Answer with a yes or a no.
Do you think that people who are convinced that humans descended/evolved from apes will, by and large, subscribe to ideas that any one human "race" is superior to another?
Or, to put it differently, do you think that people who deny that we descended/evolved from apes might possibly belong to supremacist groups, or might operate with a sense of one human "race" being superior to another?
As I look at the American socio-political landscape, I see among the Republican Party a great overlap between those who deny evolution and those who are also convinced about their white supremacy.
Apparently there is a reason for me to think along those lines. Darwin’s theory of evolution might have encouraged the abolition of slavery. How? First, what did Darwin himself say about where humans came from?
Darwin was so concerned about the heretical nature of his message that he decided to avoid mentioning the most incendiary of all his conclusions: that humans, supposedly created in the image of God, were in fact nothing more than modified great apes. He therefore devoted just 12 timid words to human evolution in the entire 500-page work: “Light will be thrown on the origin of man and his history.”The man buried the lede, eh!
What's the connection to abolishing slavery?
Darwin, whose birthday is today--and, hence, this second post of the day--published his opus in 1859. In that era, prior to his publication:
At the time, it was debated whether humans had a single origin or several, with each race being separately created. The multiple-creation school, polygenism, was popular with apologists for slavery. If, as they supposed, the Adam-and-Eve creation produced whites, but other races derived from earlier and inferior acts of creation, then whites were justified in applying a different moral standard to people of nonwhite race, who were not created in God’s image. Polygenists sometimes saw blacks as subhuman intermediates or even as members of a different species, justifying their subjugation and enslavement.You can see where this is going. And you can, therefore, see why those who championed white supremacy in the American South even made a lawsuit out of the teaching of evolution. (Click here for an older post on this topic.)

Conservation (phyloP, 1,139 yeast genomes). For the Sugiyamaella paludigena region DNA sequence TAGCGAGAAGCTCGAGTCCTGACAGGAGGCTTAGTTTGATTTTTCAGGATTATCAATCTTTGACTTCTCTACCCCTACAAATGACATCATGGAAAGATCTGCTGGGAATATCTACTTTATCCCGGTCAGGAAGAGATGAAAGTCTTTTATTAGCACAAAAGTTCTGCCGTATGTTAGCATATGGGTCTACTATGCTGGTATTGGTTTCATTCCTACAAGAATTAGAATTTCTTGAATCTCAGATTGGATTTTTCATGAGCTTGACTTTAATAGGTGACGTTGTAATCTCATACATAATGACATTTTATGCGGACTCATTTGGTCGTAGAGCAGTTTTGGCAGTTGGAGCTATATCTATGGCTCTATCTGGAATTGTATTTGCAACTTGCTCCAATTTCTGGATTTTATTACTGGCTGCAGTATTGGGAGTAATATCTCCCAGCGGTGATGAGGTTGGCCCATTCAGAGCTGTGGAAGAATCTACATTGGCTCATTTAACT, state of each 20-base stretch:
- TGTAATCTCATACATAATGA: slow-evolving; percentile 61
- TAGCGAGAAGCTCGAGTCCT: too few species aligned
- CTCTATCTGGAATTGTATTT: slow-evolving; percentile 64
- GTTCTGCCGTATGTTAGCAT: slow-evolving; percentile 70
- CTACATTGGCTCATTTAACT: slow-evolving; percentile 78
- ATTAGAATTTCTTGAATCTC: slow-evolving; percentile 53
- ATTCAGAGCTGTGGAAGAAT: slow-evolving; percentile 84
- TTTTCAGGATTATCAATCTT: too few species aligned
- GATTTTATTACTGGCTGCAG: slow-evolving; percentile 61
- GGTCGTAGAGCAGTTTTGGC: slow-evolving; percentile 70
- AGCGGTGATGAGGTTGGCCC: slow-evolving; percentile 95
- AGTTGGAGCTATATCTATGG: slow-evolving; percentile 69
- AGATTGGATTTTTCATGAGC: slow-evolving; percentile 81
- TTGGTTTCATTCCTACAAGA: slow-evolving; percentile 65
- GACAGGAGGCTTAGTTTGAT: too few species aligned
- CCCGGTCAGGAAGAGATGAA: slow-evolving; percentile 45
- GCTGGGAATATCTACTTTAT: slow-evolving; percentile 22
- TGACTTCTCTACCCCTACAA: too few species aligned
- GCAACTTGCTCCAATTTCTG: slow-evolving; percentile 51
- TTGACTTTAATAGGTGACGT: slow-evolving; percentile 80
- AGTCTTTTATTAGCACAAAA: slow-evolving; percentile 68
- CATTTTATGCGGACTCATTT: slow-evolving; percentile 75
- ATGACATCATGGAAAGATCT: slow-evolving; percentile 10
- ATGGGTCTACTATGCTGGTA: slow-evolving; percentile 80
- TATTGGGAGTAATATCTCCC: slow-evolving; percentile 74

So, back to 1859. Darwin's ideas are heretic.
But if humans had a single origin (monogenism), as Darwin proposed for other species, then all human races were genealogically connected: Blacks were every bit as human as whites — equivalent to distant cousins — and slavery became morally untenable.Aha, you say!
Of course, even by 1859, there were enough abolitionists, and enough of a momentum to abolish slavery. Darwin's book might have added that much more to the abolitionists' arguments.
Things haven’t changed much since 1860. A 2014 Gallup poll showed that 42 percent of Americans are young-Earth creationists, while another 31 percent are theistic evolutionists like Gray, accepting some form of human evolution but insisting it was directed by God. And only 19 percent of us — 1 in 5 — adhere to Darwin’s view that humans evolved in a purely naturalistic way with no supernatural help. Slavery, thankfully, is no longer with usOnly 1 in 5 view that humans evolved without a divine intervention. Only one in five! Oh My Darwin! ;)